Six-year-old Hoxie Flowers gets a lesson on proper dental hygiene. His mother worries because he is prone to tooth decay, even though she flosses and brushes regularly.
You’ve heard it countless times: it runs in the family. But usually, people are talking about the color of your hair or problems with your heart.
But a dental decay gene may also be something your parents have passed along to you. And no matter how diligent you are with dental hygiene, the dentist’s drill seems always to pay you a visit.
Hoxie follows his mother’s training; they sing a song together while he uses the tooth brush. It's a fun way for her autistic son to remember how to take care of his teeth.
“It was hard in the beginning to brush his teeth, very hard,” explained Jennifer Flowers, Hoxie’s mom.
Jennifer worries because cavities seem to run in her family.
Professor Linda Niessen is increasingly convinced there is, in fact, a cavity gene.
“Dental research is showing us that in fact, some people are much more prone to tooth decay or dental cavities than others,” says Dr. Niessen.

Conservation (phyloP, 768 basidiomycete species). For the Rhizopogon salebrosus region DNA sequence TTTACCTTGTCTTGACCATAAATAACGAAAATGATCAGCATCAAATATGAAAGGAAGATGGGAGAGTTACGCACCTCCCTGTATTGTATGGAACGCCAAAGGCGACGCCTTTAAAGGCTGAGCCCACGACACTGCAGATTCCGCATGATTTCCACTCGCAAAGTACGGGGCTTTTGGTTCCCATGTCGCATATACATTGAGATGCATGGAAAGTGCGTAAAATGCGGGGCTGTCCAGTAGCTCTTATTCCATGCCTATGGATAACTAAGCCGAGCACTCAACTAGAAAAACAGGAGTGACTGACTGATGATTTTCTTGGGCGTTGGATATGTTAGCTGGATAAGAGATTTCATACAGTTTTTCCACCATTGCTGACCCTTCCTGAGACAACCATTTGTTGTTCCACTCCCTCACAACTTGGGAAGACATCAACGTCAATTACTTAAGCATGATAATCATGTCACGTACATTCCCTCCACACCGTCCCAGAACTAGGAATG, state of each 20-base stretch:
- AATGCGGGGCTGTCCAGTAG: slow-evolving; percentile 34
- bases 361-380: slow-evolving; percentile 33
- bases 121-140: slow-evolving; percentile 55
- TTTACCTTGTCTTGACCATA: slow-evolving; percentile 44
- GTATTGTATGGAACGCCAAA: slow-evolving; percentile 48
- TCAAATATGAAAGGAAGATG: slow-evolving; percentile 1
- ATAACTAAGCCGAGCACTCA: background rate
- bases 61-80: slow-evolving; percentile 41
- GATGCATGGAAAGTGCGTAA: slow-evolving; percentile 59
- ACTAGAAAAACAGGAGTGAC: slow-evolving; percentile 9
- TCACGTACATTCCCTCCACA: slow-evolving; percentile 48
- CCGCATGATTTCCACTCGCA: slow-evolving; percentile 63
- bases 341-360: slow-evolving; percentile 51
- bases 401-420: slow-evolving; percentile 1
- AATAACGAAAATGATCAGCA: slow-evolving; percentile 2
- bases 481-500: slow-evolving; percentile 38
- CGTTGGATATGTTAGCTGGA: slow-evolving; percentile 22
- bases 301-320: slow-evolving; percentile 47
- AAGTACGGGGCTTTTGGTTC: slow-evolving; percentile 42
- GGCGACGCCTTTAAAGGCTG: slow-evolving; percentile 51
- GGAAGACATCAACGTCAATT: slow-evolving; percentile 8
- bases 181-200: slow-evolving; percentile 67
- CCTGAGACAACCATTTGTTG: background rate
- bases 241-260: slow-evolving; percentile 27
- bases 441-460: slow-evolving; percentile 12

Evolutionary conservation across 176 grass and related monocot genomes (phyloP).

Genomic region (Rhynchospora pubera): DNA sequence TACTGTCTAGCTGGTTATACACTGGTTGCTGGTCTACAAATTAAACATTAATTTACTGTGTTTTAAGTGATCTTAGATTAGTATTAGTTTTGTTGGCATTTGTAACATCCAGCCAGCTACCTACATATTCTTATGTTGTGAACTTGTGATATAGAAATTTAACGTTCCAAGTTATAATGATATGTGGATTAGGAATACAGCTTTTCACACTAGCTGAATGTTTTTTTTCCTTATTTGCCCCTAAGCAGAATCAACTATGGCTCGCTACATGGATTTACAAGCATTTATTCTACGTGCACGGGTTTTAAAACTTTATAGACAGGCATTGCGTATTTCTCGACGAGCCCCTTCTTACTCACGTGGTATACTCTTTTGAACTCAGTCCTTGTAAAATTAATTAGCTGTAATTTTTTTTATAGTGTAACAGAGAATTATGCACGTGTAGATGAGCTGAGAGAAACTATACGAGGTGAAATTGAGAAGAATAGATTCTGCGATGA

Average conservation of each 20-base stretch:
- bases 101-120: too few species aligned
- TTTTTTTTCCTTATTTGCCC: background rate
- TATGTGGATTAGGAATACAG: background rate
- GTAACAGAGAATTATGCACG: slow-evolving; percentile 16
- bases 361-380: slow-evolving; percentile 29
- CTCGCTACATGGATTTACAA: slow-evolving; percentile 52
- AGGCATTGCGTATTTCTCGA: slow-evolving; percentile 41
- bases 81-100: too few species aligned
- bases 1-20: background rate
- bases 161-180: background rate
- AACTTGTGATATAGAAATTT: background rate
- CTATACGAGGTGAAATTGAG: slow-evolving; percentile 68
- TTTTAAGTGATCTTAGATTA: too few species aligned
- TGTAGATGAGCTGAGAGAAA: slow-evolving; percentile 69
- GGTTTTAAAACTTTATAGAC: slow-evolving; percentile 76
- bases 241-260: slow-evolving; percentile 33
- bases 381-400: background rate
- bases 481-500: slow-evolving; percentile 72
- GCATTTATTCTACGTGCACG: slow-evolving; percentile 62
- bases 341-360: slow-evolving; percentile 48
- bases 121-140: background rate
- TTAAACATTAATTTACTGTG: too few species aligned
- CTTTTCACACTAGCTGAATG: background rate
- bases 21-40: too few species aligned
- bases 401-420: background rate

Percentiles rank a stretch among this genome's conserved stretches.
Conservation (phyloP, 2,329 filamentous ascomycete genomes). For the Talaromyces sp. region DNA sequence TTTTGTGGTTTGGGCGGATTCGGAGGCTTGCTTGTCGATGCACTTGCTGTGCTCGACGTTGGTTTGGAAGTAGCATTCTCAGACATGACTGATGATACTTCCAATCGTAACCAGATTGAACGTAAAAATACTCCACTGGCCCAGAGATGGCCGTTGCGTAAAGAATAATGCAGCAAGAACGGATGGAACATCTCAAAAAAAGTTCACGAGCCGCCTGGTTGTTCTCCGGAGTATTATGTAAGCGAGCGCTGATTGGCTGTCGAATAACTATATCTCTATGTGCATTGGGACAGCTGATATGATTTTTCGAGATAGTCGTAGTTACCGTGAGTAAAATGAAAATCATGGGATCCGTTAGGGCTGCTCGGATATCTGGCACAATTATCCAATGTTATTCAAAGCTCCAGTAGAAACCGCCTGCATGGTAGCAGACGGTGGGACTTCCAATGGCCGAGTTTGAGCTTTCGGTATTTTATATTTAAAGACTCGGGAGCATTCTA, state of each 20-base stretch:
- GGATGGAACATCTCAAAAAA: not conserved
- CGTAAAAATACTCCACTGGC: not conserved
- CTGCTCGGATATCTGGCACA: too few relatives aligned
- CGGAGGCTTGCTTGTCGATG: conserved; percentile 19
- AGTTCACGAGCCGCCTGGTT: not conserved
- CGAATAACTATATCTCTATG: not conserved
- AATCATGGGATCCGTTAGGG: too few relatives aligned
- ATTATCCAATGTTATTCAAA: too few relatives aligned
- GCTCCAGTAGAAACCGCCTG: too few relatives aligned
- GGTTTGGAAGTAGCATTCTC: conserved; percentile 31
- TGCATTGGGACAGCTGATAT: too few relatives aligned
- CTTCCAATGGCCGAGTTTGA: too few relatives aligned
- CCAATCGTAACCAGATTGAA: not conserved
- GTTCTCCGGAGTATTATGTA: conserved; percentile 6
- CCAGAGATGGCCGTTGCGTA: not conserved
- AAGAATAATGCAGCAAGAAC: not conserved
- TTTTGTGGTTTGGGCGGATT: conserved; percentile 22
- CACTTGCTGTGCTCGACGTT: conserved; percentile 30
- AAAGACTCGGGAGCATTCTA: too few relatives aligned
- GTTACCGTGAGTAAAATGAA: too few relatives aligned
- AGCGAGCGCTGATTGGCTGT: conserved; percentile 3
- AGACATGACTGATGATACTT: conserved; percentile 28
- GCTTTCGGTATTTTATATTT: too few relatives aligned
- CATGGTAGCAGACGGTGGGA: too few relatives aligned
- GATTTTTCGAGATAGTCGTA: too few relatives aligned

And national statistics show gene or no gene, we’re getting more cavities than ever before.
“We saw it increasing in adults age 21 to 64, and we saw it in adults over age 65,” said Dr. Niessen.
Whether or not you have the gene, Dr. Niessen says early and regular checkups can be lifesaving.
“An infection in the mouth, can, in fact, lead to an infection in the bloodstream, which can lead to death,” said Dr. Niessen.
If you're a parent who gets cavities, your child may be at high risk, so Niessen recommends using sealants.
“Sealants are a plastic coating the dentist places on the chewing surface of the teeth where cavities are most prone,” explained Dr. Niessen.
For adults, Niessen advises the following: limit your caffeine, quit smoking, and keep your mouth hydrated.
Jennifer says it made a huge difference to take Hoxie to a dentist who specializes in children on the autism spectrum. She’s hoping it will make a difference in the longevity of his dental health.
Experts believe diagnostic tests that measure salivary flow to determine tooth decay risk will one day be available.
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